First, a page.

NOTES AND QUERIES. [9* s. XL MAT 23, iocs.
of Jews. Now, however, the words of crowds are usually sung not by Synagoga, but by the choir. For the melodies see Groves
- Dictionary of Music,' art. ' Passion Music.
JOHN B. WAINEWRIGHT.
THE ANTIQUITY OF BUSINESSES (9 th S. xi. 165, 191). At 7 th S. ii. 6 I showed that a shoemaker's shop in Souttergate (i.e., Shoe- makers' Street), in Hedon, East Yorkshire, was occupied by shoemakers from 1670 to 1792, and probably later. W. C. B.
The drug business of Messrs. Hooper & Co., Russell Street, Covent Garden, though not so old as that of Messrs. Corbyn, has, according to the Chemist and Druggist, been continuously carried on under the same roof for a longer period, and theirs claims to be the oldest pharmacy in London. It dates from 1732. Another famous old drug business is that of the Fallowfields in Penrith (now carried on by Mr. Edmondson), which was first estab- lished in 1726. 0. C. B.
There is an extant firm of wholesale drug- gists dating uninterruptedly from the time of Queen Elizabeth, perhaps older ; it is also supposititiously connected with Richard Quiney, of Bucklersbury, a brother-in-law to Shakspere's daughter Judith. Apart from their own business and family records, there is evidence of the granting and renewing leases under the incumbent and church- wardens of their parish, which has been traced for several generations in the vestry books. LYSART.
ROBIN HOOD (9 th S. xi. 169, 258).!. The " Wood " theory rests on a very slender basis of fact, and its popularity far outstrips its merits. The authority of the Gentleman's Magazine of 1793 goes for little in the matter. The writer therein was a Mr. J. M. Gough, like Gutch, a bitter opponent of Ritson. "Robin Wood, Whode, o y th' Wood, q.d. of Sirewood," is his phrase, which appears to me as fanciful as Ritson 's gloss, "Some particular sort of hood." Both are clumsy distortions of a plain Saxon name, and blundering attempts to explain its genesis. " Hood," says Thierry in his 'Histoire de la Conqu^te de 1'Angleterre,' "is a Saxon name." Of course it shared the fate of old names, and garnered a plentiful crop of variants. The earliest sample of these occurs, so far as I know, in the ' Monasticon,' in a Latin poem of 1304, where it is spelt " Hud us " (as also in Major), ex quo "Hude." Fordun, the Paston Letters, and the ' Ly tell Geste ' (Wynkyn de Worde, circa 1489) have " Hode," and in 'Piers Plough- man ' we have " Hod." Pierce Egan assimi-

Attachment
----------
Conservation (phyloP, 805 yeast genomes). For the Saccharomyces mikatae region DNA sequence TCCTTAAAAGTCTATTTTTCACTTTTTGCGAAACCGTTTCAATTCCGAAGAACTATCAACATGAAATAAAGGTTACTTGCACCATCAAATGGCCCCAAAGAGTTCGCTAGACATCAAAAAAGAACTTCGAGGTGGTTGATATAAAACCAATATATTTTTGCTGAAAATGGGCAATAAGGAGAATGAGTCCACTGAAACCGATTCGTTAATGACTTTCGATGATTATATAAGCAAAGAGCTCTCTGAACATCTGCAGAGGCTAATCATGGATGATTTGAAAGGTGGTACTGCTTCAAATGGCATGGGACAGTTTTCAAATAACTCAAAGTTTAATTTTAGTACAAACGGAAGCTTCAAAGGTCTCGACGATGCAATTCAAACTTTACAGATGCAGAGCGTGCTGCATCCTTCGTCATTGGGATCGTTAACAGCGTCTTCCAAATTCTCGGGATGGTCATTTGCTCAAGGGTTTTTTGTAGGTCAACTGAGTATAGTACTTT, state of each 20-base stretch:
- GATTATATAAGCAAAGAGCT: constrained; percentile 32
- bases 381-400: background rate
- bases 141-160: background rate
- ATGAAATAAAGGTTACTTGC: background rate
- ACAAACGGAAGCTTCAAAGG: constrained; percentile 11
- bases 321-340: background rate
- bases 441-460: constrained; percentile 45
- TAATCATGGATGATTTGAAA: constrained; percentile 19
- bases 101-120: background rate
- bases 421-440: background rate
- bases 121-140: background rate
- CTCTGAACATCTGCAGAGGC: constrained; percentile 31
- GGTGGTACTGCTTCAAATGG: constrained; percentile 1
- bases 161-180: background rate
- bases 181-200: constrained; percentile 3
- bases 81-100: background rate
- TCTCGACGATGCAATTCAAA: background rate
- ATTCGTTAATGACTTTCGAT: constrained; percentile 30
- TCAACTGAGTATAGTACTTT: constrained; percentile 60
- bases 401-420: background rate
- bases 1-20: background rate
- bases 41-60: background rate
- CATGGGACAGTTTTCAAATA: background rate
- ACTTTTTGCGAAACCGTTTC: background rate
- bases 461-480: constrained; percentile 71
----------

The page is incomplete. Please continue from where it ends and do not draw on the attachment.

lated it with "Head." Ascham, in 'Toxo- philus,' has " Hoode." The addition of w to either "Hood" or "Hode" is as much an eccentricity as is the h in " Whilliam." Both are clear and simple instances of misspelling. Similar corruptions abound amongst the illiterate and careless in our own days, for which also the oddities of pronunciation are largely responsible. If it be a mark of savoir faire to call Belvoir " Beever " ; Chol- mondeley, "Chumley " ; Wemyss, "Weems," and Beauchamp, " Beech am," we cannot mar- vel at the uninitiated writing them thus. I find also that in Dyce's edition of Peele's
- Edward I.' the expression " Robin of the
Wood , alias Robin Hood," occurs, but this is on a par with similar attempts to create diffi- culties where none exists. In this, as in other matters, the "higher criticism" overreaches itself.
2. The assumed relationship between "Robin Hood "=" Robin Whode," and " Robin des Bois " is equally unfounded. The latter, as has been abundantly shown, is a wood spirit or goblin, the former an historical personage. The transfusion and confusion of the two is natural. The one infests the woods in bodily, the other in spirit, form. Hence our Robin Goodfellows and Hobgoblins and continental " Robins des Bois "all sprites of the forest, as Robin Hood was, in more substantial em- bodiment, of Sherwood. And the Roque Guinart of * Don Quixote ' is a notable coun- terpart of the Saxon forester and outlaw in his real and historical aspect. For " Roque " read "Robin," and the counterpart is com- plete. But no number of such ghostly or real will destroy the historical personality of the Saxon archetype. J. B. McGovERN.
St. Stephen's Rectory, C.-on-M., Manchester.
VALISE'S ' BIBLIOGRAPHIE DES BIBLIO- GRAPHIES ' (9 th S. xi. 368). The first volume of this work was published by Terquem at Paris in 1883, 4to, 773 pp., price 25 fr. Two parts, an author catalogue and a subject index, were contained in this volume. A sup- plementary volume was published by Terquem m 1887, 4to, 354 pp., price 15 fr. No further supplement has been issued.
ERNEST A. SAVAGE.
SCHULZE, THE GERMAN ORGAN - BUILDER
(9 th S. xi. 247). Your correspondent refers probably to Heinrich Edmund Schulze, the oldest and most distinguished son of J. F. Schulze. The father was the founder of the firm of organ-builders known under the name of J. F. Schulze & Sons, whose manufactory was first established in 1825, nearj Paulinzella, in Thuringia. In 1851